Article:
Tag Archive for 9x9x25

Open Source

For my final 9x9x25 blog, I wanted to talk a little about publisher material and Open Educational Resources.  In our department (and throughout the college) we have been using expensive materials from Pearson.  My college algebra course costs about the same in tuition as it does for students to buy the text, and with money being tight with many of our students, this is unacceptable.

In Florida, many schools have adopted open source textbooks.  I looked into OER a few years ago, and found the materials to be good, but there are very few practice problems to assign, you have to manually grade everything (tough to do online as students must also figure out a way to submit written work), and the text is not in an order that fits with our objectives.  However, one school put together a text of their own for College Algebra through Canvas.  The creator stated that it was a ton of work, and it was made easier by dividing up the tasks between many interested faculty.  She pulled in a ton of different resources from different places, giving examples like Khan Academy and MyOpenMath. 


A reflection for the last post
It is what I enjoy most

Not the reflection part
I state this from the heart

It is the last post
That I will be giving a toast

The time has been busy for sure
But, I didn’t mind the detour

It was all about the education
During this whole duration

Not Waving, but Drowning: A short story starring Tom Hanks

I know you’ve seen this movie.  You know, the one where there’s this guy stranded on a deserted island and time goes by.  At first, he doesn’t seem to know how to survive, but as his rescue starts to become increasingly more unlikely, he becomes increasingly more resourceful.  He learns to, you know, like harvest and consume the flaking sun-burned skin on the back of his eye lids as a source of protein, along with tree bark, his own finger nails, and eventually even the thin sheet metal from the wreckage of the plane that dumped him there in the first place.  (Hey, a guy’s gotta get his iron intake from somewhere if he ever plans to build muscle).  The pitiful man on the brink of isolation-induced psychosis is usually played by Tom Hanks, or someone else whom we just like so darn much that it breaks our heart to see him out there all alone in the middle of nowhere and perhaps never coming back.  (Although, lately, this role has found its way to the likes of Blake Lively and others of her stripe, and the dangerous island is replaced by a tiny rock and a Great White shark, for obvious reasons (i.e., teenage boys don’t want to look at Tom Hanks, and a whole island provides way too many options to maintain the microscopic attention spans of the types of people who came to see Blake Lively).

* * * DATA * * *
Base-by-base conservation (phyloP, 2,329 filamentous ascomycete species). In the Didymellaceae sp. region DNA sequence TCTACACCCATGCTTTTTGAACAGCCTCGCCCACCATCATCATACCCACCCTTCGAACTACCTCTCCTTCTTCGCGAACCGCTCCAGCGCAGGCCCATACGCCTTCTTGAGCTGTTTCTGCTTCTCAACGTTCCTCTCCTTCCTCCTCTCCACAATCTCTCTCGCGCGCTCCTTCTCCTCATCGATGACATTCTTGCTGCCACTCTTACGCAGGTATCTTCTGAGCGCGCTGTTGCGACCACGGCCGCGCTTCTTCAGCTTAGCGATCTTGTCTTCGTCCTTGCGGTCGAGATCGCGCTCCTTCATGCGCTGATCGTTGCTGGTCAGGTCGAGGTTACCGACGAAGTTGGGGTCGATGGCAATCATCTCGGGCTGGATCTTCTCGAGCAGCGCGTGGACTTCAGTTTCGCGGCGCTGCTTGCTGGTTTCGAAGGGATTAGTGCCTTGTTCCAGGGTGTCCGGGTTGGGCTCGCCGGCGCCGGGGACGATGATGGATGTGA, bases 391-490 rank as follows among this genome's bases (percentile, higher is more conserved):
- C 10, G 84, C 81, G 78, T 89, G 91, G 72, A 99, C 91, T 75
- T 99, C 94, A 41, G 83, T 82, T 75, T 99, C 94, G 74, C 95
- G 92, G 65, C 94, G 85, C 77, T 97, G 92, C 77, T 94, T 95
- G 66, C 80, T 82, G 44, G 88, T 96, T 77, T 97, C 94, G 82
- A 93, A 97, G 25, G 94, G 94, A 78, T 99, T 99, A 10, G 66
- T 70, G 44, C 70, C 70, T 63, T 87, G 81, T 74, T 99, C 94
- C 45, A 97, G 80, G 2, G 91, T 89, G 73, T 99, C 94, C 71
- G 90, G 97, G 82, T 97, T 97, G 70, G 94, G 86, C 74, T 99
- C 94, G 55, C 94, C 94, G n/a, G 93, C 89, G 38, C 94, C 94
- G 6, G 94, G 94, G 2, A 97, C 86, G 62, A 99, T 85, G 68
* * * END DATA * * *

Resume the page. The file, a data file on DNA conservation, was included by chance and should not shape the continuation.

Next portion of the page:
Racializing The Bird. And Creating an Organizational Culture of Happiness.

Whew.  The last 9x9x25 post of the semester.  What to write about?  So many topics, so few sentences.
So, I choose to briefly discuss two discoveries I made this week.

While browsing my phone, I discovered one could “emoji” the finger (aka, the bird).  But to my chagrin and perturbation, I saw that this crude symbol has also been racialized–that is, you can flip off someone on the internet in a variety of skin tones, which could take on a number of meanings, none of which could be good.  This is what my research turned up:

“The Reversed Hand With Middle Finger Extended emoji supports skin tone modifiers. A yellow (or other non-human) skin tone should be shown by default, unless an emoji modifier is applied.”
I share this not to be provocative (ok, maybe a little…but I got your attention!), but to draw attention that bigotry is alive and well, and unfortunately on the rise.  We–the human race–have found yet another way to denigrate each other, based on nothing other than the color of our skin (over which we have no personal control).  This discovery–and its potential to stir up hatred and turmoil, at both a group and personal level–truly saddens me. 😢

The role of the professor in discussion boards

By Samantha Fitch

This is less of a post that muses about teaching or blogging, and more of a question for those of you experienced online professors. In attempting to engage students, and particularly in attempting to attain an element of that near-impossible feeling of being a cohesive online group (as you would foster in a real classroom), I’ve been assigning some online discussion boards. I’ve already mentioned that, next time, I’ll try to implement even more student-involved and personalized elements, like video or group work. However, I am a bit perplexed as to the professor’s role in an online discussion board assignment. For example, I had been posting a response to a few students’ comments, when I particularly agreed or when I felt they were missing something that was key to their understanding.